‘‘(ii) an estimate of current and pro-7

jected future recycling rates of covered 8

products and beverage containers in the 9

United States; 10

‘‘(iii) an assessment of techniques and 11

recommendations to minimize the creation 12

of new materials for covered products and 13

beverage containers; and 14

‘‘(iv) an assessment of— 15

‘‘(I) post-consumer recycled con-16

tent standards for covered products 17

and beverage containers that are tech-18

nologically feasible; and 19

‘‘(II) the impact of the standards 20

described in subclause (I) on recycling 21

rates of covered products and bev-22

erage containers. 23

‘‘(B) PUBLICATION.—On submission of the 24

report under subparagraph (A) to Congress, the 25

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76 

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Administrator shall publish in the Federal Reg-1

ister for public comment— 2

‘‘(i) the report; and 3

‘‘(ii) a description of the actions the 4

Administrator intends to take during the 5

1-year period after the date of publication 6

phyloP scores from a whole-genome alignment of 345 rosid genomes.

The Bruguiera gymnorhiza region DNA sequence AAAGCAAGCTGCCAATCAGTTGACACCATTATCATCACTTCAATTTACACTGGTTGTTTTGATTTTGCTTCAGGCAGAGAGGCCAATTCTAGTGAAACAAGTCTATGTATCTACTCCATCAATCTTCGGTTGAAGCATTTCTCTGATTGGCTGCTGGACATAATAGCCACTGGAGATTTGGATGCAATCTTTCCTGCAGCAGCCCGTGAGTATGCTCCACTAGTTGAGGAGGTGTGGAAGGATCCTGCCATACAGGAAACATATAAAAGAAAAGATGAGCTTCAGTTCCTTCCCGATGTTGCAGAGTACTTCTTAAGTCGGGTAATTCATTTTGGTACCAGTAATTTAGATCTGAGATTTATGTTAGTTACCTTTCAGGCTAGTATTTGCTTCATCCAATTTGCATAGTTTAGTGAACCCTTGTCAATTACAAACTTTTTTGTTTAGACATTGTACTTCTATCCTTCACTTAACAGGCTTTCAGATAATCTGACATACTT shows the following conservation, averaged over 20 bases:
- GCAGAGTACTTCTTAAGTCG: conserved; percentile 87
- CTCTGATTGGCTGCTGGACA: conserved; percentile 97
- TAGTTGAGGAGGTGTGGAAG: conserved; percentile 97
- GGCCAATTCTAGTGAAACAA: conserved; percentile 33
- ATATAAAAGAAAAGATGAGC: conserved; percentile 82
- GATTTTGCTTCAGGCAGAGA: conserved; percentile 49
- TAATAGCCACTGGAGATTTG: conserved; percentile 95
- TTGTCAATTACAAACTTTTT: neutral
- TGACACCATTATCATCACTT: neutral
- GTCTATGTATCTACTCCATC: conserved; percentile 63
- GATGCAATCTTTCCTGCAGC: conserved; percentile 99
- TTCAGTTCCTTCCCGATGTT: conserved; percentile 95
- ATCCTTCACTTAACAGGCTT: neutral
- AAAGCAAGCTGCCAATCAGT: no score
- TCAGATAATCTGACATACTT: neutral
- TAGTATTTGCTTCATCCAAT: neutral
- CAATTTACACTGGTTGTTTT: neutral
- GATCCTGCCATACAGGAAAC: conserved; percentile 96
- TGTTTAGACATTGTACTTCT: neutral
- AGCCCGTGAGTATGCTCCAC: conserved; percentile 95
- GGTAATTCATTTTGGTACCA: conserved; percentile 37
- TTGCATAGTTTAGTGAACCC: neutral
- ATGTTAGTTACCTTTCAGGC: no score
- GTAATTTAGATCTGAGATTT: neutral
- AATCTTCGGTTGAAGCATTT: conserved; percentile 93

in the Federal Register to establish min-7

imum post-consumer recycled content 8

standards for covered products and bev-9

erage containers. 10

‘‘(3) MINIMUM STANDARDS.— 11

‘‘(A) IN GENERAL.—Not later than 1 year 12

after the Administrator publishes the report 13

under paragraph (2)(B), the Administrator 14

shall establish minimum post-consumer recycled 15

content standards for covered products and bev-16

erage containers. 17

‘‘(B) REQUIREMENT.—The standards es-18

tablished under subparagraph (A) shall increase 19

the percentage by which covered products and 20

beverage containers shall be composed of post- 21

consumer recycled content over a time period 22

established by the Administrator. 23